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Commonly Asked Questions Regarding Limited English Proficient (LEP) Data and Mapping Tools

The LEP Mapping Tools include static and interactive maps of the LEP population. This includes:

  • The Civil Rights Division’s Language Map App, an interactive mapping tool that helps users find the concentration of and languages spoken by LEP individuals at the state or county level;
  • National and state-level LEP population maps (by number and percent);
  • County and judicial district-level LEP population maps (by number and percent);
  • National Spanish Language Maps; and,
  • Asian and Pacific Islander National Language Maps

Use the Civil Rights Division’s Language Map App to find the concentration of and languages spoken by LEP individuals in a community. Select your state or county to identify the number or percentage of LEP persons, download language data, or visually display the maps for presentations. An accessible version of the Language Map App is available here.

You may view the top five languages that LEP individuals speak at the state, county and judicial district level by selecting the appropriate dropdown menu on the LEP Mapping Tools, available here. You can choose to represent the top five languages spoken by LEP individuals with a visual map and pie-chart, or a description of the map identifying the top five languages. For more detailed information about languages spoken by LEP individuals beyond the top five, use the Civil Rights Division’s Language Map App.

In many areas of the country, Spanish-speakers form the predominant LEP community. To view the number of Spanish-speaking LEP individuals in your community, use the National Spanish Language Maps/Mapas Nacionales del idioma Español, an LEP Mapping Tool. Click here and scroll down to the National Spanish Language Maps/Mapas Nacionales del idioma Español to select a dataset for the map. You can choose to represent the number or percent of Spanish-speaking LEP individuals with a visual map and pie-chart, or a description of the map.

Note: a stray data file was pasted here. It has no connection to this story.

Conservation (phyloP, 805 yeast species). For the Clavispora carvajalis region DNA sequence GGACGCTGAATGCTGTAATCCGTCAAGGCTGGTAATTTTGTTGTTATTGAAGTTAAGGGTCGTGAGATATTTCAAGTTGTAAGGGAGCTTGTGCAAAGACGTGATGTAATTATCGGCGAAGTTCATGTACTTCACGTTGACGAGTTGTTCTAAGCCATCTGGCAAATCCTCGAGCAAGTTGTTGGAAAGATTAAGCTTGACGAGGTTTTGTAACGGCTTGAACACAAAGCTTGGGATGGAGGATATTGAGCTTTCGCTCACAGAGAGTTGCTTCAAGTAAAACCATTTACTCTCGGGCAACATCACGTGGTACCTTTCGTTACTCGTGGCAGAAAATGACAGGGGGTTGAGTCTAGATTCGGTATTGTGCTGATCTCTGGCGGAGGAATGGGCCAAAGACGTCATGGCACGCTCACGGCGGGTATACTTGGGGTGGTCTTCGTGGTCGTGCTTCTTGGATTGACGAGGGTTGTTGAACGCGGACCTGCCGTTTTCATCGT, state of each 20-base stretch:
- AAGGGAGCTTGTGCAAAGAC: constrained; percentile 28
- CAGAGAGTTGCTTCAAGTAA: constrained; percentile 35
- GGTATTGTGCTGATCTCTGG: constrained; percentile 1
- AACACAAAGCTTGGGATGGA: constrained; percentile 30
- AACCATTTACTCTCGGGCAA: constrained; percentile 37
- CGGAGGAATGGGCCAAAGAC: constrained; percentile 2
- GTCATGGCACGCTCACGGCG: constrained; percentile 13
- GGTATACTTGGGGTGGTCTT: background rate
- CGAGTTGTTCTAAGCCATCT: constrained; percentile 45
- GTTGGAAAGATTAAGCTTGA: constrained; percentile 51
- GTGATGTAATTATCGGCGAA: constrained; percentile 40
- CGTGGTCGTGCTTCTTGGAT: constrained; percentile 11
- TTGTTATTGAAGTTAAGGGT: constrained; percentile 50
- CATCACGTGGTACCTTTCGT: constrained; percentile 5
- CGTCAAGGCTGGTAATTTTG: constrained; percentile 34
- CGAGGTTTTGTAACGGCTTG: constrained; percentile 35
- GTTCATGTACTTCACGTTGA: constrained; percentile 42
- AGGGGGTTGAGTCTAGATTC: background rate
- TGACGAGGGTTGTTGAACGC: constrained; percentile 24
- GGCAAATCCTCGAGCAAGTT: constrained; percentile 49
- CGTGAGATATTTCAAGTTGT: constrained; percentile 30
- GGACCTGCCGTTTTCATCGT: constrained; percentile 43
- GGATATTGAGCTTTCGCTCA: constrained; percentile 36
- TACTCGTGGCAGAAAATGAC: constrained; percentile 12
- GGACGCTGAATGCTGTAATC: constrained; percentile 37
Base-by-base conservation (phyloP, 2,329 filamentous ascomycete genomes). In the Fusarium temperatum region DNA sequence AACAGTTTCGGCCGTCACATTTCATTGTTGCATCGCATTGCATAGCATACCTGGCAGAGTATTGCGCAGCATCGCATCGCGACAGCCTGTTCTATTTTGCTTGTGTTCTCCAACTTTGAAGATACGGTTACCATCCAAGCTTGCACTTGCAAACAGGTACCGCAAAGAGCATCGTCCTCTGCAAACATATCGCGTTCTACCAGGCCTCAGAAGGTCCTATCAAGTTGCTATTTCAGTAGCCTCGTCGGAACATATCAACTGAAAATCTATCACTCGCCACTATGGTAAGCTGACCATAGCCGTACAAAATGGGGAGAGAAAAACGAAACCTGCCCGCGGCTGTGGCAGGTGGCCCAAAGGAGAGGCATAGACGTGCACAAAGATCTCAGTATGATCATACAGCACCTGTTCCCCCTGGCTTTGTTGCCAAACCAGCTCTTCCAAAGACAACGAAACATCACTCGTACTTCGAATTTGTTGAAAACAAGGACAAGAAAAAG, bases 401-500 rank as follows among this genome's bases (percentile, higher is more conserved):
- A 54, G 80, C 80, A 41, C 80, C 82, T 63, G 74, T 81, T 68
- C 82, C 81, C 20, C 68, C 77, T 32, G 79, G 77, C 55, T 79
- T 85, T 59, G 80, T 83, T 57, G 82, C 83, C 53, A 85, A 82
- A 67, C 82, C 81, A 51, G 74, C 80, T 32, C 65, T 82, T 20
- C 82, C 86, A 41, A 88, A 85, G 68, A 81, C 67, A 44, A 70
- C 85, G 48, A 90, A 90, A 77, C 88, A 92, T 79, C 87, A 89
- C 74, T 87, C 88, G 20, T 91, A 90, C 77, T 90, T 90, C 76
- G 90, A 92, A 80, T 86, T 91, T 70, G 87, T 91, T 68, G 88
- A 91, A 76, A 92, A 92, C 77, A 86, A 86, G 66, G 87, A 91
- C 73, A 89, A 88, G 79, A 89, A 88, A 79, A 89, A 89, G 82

The LEP Mapping Tools use information from the U.S. Census’s American Community Survey (ACS). We use the ACS definition of LEP individuals as the population 5 years or older who self-identify as speaking English less than “very well” Current map data come from the U.S. Census 2008-2012 American Community Survey 5-Year Estimate data. We plan to update our data as resources permit. Click here for more information about how the Census and the American Community Survey collects data on language use and English-speaking ability, including the creation of language groups and categories. For more information on the underlying language data, including margins of error, see U.S. Census Bureau - ACS 2012 Table: B16001 5-Year Estimate Language Spoken At Home By Ability To Speak English For The Population 5 Years And Over.

The LEP Mapping Tools can be used by any individual or agency. The tools are provided exclusively for informational purposes and we hope that individuals and agencies will use these tools to overcome language barriers. For example:

  • A federal, state, county, or local agency could use county-level maps to identify target languages LEP communities speak when translating notices or hiring interpreters for an outreach event. 
  • While conducting a state-wide investigation, a civil rights office could use our map to determine which counties are most likely to contain LEP complainants.
  • After reviewing county-level maps, a local benefits office could decide to translate forms and install notices regarding the availability of language assistance services after realizing that their county contains a large community of potential LEP beneficiaries.
  • With improved understanding of the languages LEP individuals speak in its district, a U.S. Attorney’s office could enhance efforts to reach potential LEP victims and witnesses in a case by translating press releases into the district’s top five languages.
  • A county transit agency, realizing that a neighboring county transit agency has a similar LEP population, could work with the neighboring county to share translated transit resources and plans to provide meaningful access to LEP commuters.